Jerzy Karczmarczuk wrote:

> I tried to cook-up a simple version of nondeterministic computations

> using the two-continuation model. I got stuck on an 'infinite type'

> error, and my question is: have you seen a *concrete* (really

> concrete) Haskell implementation of a similar model, I could inspire

> myself on? (I know a few theoretical works on that).

Yes, of course: the code for the LogicT paper

http://pobox.com/~oleg/ftp/packages/LogicT.tar.gz(please see SFKT.hs) and

http://www.haskell.org/pipermail/haskell/2005-October/016577.html http://www.haskell.org/pipermail/haskell/2005-October/016696.htmlAs we can see, FR stream indeed takes success and the failure

continuations. This is emphasized at the beginning of the first

article.

> But I would like to continue this exercice along these lines, without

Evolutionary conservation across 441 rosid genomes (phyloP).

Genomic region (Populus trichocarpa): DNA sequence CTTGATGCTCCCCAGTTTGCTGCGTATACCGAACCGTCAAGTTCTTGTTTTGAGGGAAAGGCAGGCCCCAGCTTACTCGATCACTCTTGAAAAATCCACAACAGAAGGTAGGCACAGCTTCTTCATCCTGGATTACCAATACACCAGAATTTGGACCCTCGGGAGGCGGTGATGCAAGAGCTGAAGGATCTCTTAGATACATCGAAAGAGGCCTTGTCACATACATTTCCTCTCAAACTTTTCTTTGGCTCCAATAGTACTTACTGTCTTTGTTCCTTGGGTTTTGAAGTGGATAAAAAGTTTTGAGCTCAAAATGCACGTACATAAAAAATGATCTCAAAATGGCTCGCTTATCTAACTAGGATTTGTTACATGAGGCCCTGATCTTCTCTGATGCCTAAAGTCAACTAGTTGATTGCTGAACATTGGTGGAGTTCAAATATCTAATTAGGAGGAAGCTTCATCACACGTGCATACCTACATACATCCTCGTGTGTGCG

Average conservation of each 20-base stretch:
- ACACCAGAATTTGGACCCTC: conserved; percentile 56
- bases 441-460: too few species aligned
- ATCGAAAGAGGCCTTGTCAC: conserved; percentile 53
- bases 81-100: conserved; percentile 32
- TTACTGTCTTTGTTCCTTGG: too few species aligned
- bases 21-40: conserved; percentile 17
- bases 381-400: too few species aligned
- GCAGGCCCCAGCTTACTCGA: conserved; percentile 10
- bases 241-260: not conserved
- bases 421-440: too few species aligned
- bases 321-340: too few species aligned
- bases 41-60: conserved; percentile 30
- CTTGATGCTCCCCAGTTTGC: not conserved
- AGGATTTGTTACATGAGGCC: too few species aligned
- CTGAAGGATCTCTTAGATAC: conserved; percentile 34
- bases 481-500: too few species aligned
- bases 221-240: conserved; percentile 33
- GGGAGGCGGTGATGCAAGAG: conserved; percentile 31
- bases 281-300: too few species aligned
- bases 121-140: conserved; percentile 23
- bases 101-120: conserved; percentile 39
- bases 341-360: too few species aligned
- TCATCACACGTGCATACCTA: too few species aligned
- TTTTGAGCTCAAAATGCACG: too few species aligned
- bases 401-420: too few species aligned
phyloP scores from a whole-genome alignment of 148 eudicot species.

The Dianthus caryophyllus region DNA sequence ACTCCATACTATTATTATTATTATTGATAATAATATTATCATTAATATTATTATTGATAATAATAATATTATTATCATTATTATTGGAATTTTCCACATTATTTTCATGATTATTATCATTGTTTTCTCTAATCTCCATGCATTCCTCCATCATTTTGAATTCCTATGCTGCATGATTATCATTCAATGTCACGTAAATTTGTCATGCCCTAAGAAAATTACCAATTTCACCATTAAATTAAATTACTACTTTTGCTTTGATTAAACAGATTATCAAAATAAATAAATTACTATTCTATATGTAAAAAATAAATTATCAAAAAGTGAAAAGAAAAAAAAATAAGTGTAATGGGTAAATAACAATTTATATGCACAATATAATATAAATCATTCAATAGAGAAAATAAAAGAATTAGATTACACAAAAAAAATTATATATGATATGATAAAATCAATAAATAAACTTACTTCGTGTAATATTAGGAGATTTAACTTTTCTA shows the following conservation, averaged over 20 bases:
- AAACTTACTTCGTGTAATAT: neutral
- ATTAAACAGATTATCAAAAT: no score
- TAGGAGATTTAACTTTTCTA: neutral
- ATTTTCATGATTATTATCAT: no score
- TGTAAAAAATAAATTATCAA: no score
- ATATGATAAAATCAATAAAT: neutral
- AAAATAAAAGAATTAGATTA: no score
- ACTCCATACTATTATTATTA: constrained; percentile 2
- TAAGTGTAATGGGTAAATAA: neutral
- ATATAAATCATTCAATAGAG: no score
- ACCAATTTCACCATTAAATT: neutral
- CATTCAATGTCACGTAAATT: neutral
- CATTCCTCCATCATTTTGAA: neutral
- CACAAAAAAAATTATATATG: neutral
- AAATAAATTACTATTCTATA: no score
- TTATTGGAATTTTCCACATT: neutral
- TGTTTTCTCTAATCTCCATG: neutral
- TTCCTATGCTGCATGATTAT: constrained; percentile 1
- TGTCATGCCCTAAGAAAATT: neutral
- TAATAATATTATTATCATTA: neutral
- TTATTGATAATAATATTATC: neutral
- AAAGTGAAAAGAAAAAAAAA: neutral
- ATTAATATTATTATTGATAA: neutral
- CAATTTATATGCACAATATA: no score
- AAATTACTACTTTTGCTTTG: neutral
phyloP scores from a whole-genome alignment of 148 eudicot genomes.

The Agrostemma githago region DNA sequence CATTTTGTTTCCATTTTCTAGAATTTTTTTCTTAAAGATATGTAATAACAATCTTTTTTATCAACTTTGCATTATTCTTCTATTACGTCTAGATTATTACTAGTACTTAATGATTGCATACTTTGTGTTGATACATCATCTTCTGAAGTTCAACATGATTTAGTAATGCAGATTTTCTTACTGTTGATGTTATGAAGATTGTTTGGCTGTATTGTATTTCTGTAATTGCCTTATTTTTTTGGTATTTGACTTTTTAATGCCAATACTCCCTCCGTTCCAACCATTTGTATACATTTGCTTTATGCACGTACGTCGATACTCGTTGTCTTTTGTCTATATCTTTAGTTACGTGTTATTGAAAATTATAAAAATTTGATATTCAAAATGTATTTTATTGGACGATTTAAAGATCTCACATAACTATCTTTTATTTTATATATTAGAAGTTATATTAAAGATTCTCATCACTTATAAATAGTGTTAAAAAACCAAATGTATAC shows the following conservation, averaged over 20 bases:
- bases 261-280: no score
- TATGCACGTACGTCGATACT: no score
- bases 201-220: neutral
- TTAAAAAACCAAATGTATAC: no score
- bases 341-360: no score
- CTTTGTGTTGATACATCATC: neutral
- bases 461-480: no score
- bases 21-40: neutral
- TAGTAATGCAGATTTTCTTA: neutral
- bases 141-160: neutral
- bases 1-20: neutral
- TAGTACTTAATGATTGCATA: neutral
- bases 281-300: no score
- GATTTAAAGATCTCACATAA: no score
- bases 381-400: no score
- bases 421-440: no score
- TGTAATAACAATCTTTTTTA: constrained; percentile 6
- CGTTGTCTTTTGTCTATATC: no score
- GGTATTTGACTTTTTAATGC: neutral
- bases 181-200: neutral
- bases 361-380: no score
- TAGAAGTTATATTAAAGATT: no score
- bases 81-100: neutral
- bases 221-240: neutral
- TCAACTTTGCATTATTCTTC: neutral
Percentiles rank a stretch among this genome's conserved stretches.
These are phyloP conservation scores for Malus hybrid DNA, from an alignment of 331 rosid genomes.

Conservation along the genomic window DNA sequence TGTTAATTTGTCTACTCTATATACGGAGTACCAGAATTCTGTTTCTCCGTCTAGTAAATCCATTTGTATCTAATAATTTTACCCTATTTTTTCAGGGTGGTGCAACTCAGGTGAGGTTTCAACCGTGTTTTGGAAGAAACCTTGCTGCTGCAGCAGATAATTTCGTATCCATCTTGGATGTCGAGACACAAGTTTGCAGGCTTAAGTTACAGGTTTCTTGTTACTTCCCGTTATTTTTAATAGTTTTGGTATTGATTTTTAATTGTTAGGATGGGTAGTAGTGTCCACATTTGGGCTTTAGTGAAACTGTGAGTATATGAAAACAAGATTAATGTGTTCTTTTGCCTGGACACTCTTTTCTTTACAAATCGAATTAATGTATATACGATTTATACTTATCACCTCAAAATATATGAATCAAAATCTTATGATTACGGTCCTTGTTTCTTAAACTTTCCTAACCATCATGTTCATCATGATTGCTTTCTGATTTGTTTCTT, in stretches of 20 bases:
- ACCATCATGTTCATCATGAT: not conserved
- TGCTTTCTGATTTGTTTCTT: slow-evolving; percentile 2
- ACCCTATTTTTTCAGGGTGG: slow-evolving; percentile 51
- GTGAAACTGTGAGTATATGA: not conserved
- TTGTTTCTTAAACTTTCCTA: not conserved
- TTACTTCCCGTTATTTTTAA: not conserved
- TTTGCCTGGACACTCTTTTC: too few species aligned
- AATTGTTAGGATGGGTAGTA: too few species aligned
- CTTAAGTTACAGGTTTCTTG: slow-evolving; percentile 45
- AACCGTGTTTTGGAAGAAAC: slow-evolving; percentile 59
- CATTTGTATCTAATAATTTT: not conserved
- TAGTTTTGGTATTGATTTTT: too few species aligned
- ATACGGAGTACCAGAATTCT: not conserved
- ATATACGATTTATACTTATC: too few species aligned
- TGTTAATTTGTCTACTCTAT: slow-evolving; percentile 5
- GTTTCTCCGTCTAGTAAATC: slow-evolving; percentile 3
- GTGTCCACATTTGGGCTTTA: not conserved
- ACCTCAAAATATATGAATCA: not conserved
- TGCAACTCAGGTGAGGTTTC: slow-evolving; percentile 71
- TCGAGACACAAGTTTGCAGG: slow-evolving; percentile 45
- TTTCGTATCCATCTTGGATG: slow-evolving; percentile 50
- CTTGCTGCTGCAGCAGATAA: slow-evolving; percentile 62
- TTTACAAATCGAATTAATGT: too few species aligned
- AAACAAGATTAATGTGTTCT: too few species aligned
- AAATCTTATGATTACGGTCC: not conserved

> too much exotism (no monads, yet...), for my students. Do you have any

> simple work-around Introduce some algebraic constructors? Perhaps

> higher-rank polymorphism could do something (but then I would have to

> explain it to my folk...)

You're correct on both counts. We can emulate equi-recursive types

with iso-recursive ones: e.g., plain Haskell list. Or, you may choose

to use higher-ranked type (the FR stream). There is a third solution:

use a small typing hole in Haskell to sneak in the real equi-recursive

type. I have a feeling though you might not wish to explain the latter

method to your students.

This present question is actually related to your previous inquiry

about expressing a predecessor in a simply-typed lambda-calculus. It

cannot be expressed. We need either a recursive or higher-ranked

type: predecessor is 'car'.

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